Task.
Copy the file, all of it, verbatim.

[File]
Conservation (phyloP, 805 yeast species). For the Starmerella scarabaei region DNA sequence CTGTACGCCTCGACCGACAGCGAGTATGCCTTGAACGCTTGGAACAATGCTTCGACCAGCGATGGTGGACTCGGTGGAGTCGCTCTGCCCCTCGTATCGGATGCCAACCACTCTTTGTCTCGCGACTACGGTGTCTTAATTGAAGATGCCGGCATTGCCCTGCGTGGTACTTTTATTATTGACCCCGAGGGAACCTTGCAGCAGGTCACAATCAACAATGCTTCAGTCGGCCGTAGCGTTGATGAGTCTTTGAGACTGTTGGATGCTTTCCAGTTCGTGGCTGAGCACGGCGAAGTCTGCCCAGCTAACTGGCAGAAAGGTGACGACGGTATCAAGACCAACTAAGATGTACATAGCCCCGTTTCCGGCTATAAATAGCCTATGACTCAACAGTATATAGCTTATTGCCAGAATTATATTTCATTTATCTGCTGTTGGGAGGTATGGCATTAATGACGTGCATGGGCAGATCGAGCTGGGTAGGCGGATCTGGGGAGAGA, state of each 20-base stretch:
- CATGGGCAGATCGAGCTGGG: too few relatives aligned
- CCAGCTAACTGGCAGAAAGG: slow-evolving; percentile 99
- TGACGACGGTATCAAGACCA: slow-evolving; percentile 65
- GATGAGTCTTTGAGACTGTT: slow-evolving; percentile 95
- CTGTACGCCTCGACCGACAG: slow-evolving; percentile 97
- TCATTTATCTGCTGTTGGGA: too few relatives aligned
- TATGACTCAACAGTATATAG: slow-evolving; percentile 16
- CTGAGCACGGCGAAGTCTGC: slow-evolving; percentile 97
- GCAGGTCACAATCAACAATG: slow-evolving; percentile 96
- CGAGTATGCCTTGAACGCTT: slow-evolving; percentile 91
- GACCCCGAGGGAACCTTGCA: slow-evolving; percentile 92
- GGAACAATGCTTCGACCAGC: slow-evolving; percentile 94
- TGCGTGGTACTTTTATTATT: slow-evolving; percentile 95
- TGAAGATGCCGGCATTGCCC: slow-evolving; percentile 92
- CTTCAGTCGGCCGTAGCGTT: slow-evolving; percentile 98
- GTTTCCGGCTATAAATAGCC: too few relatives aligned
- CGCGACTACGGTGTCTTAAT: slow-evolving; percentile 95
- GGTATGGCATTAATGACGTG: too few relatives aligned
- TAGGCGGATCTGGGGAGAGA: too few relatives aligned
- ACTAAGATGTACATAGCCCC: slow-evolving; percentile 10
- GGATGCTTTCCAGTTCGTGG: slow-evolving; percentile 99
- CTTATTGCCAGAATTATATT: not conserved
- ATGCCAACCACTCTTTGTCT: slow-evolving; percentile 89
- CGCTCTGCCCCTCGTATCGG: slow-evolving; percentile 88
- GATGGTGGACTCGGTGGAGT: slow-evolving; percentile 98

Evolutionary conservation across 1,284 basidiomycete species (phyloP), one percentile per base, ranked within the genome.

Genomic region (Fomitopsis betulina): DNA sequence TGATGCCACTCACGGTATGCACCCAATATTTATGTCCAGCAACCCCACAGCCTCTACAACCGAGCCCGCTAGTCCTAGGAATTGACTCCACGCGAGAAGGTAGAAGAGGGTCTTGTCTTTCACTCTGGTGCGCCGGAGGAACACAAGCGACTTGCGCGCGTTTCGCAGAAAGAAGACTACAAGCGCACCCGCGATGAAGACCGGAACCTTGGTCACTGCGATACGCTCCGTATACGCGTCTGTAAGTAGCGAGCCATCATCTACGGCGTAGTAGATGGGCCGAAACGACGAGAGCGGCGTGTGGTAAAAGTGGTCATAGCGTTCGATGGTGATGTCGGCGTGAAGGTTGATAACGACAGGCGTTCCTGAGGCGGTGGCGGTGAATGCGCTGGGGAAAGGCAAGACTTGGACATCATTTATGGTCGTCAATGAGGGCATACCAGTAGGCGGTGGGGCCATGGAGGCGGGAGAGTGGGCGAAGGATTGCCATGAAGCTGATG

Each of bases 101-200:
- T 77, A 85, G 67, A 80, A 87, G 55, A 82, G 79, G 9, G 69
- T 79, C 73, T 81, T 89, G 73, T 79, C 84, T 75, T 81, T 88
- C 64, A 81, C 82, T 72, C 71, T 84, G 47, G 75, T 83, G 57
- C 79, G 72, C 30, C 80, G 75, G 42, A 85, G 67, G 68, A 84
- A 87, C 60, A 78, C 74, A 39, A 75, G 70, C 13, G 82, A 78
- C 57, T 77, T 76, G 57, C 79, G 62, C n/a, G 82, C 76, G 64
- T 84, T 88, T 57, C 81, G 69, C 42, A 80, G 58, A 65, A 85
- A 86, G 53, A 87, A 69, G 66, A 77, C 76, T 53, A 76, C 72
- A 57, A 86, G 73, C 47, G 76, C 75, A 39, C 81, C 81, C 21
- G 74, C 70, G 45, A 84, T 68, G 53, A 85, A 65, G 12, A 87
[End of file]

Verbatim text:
Conservation (phyloP, 805 yeast species). For the Starmerella scarabaei region DNA sequence CTGTACGCCTCGACCGACAGCGAGTATGCCTTGAACGCTTGGAACAATGCTTCGACCAGCGATGGTGGACTCGGTGGAGTCGCTCTGCCCCTCGTATCGGATGCCAACCACTCTTTGTCTCGCGACTACGGTGTCTTAATTGAAGATGCCGGCATTGCCCTGCGTGGTACTTTTATTATTGACCCCGAGGGAACCTTGCAGCAGGTCACAATCAACAATGCTTCAGTCGGCCGTAGCGTTGATGAGTCTTTGAGACTGTTGGATGCTTTCCAGTTCGTGGCTGAGCACGGCGAAGTCTGCCCAGCTAACTGGCAGAAAGGTGACGACGGTATCAAGACCAACTAAGATGTACATAGCCCCGTTTCCGGCTATAAATAGCCTATGACTCAACAGTATATAGCTTATTGCCAGAATTATATTTCATTTATCTGCTGTTGGGAGGTATGGCATTAATGACGTGCATGGGCAGATCGAGCTGGGTAGGCGGATCTGGGGAGAGA, state of each 20-base stretch:
- CATGGGCAGATCGAGCTGGG: too few relatives aligned
- CCAGCTAACTGGCAGAAAGG: slow-evolving; percentile 99
- TGACGACGGTATCAAGACCA: slow-evolving; percentile 65
- GATGAGTCTTTGAGACTGTT: slow-evolving; percentile 95
- CTGTACGCCTCGACCGACAG: slow-evolving; percentile 97
- TCATTTATCTGCTGTTGGGA: too few relatives aligned
- TATGACTCAACAGTATATAG: slow-evolving; percentile 16
- CTGAGCACGGCGAAGTCTGC: slow-evolving; percentile 97
- GCAGGTCACAATCAACAATG: slow-evolving; percentile 96
- CGAGTATGCCTTGAACGCTT: slow-evolving; percentile 91
- GACCCCGAGGGAACCTTGCA: slow-evolving; percentile 92
- GGAACAATGCTTCGACCAGC: slow-evolving; percentile 94
- TGCGTGGTACTTTTATTATT: slow-evolving; percentile 95
- TGAAGATGCCGGCATTGCCC: slow-evolving; percentile 92
- CTTCAGTCGGCCGTAGCGTT: slow-evolving; percentile 98
- GTTTCCGGCTATAAATAGCC: too few relatives aligned
- CGCGACTACGGTGTCTTAAT: slow-evolving; percentile 95
- GGTATGGCATTAATGACGTG: too few relatives aligned
- TAGGCGGATCTGGGGAGAGA: too few relatives aligned
- ACTAAGATGTACATAGCCCC: slow-evolving; percentile 10
- GGATGCTTTCCAGTTCGTGG: slow-evolving; percentile 99
- CTTATTGCCAGAATTATATT: not conserved
- ATGCCAACCACTCTTTGTCT: slow-evolving; percentile 89
- CGCTCTGCCCCTCGTATCGG: slow-evolving; percentile 88
- GATGGTGGACTCGGTGGAGT: slow-evolving; percentile 98

Evolutionary conservation across 1,284 basidiomycete species (phyloP), one percentile per base, ranked within the genome.

Genomic region (Fomitopsis betulina): DNA sequence TGATGCCACTCACGGTATGCACCCAATATTTATGTCCAGCAACCCCACAGCCTCTACAACCGAGCCCGCTAGTCCTAGGAATTGACTCCACGCGAGAAGGTAGAAGAGGGTCTTGTCTTTCACTCTGGTGCGCCGGAGGAACACAAGCGACTTGCGCGCGTTTCGCAGAAAGAAGACTACAAGCGCACCCGCGATGAAGACCGGAACCTTGGTCACTGCGATACGCTCCGTATACGCGTCTGTAAGTAGCGAGCCATCATCTACGGCGTAGTAGATGGGCCGAAACGACGAGAGCGGCGTGTGGTAAAAGTGGTCATAGCGTTCGATGGTGATGTCGGCGTGAAGGTTGATAACGACAGGCGTTCCTGAGGCGGTGGCGGTGAATGCGCTGGGGAAAGGCAAGACTTGGACATCATTTATGGTCGTCAATGAGGGCATACCAGTAGGCGGTGGGGCCATGGAGGCGGGAGAGTGGGCGAAGGATTGCCATGAAGCTGATG

Each of bases 101-200:
- T 77, A 85, G 67, A 80, A 87, G 55, A 82, G 79, G 9, G 69
- T 79, C 73, T 81, T 89, G 73, T 79, C 84, T 75, T 81, T 88
- C 64, A 81, C 82, T 72, C 71, T 84, G 47, G 75, T 83, G 57
- C 79, G 72, C 30, C 80, G 75, G 42, A 85, G 67, G 68, A 84
- A 87, C 60, A 78, C 74, A 39, A 75, G 70, C 13, G 82, A 78
- C 57, T 77, T 76, G 57, C 79, G 62, C n/a, G 82, C 76, G 64
- T 84, T 88, T 57, C 81, G 69, C 42, A 80, G 58, A 65, A 85
- A 86, G 53, A 87, A 69, G 66, A 77, C 76, T 53, A 76, C 72
- A 57, A 86, G 73, C 47, G 76, C 75, A 39, C 81, C 81, C 21
- G 74, C 70, G 45, A 84, T 68, G 53, A 85, A 65, G 12, A 87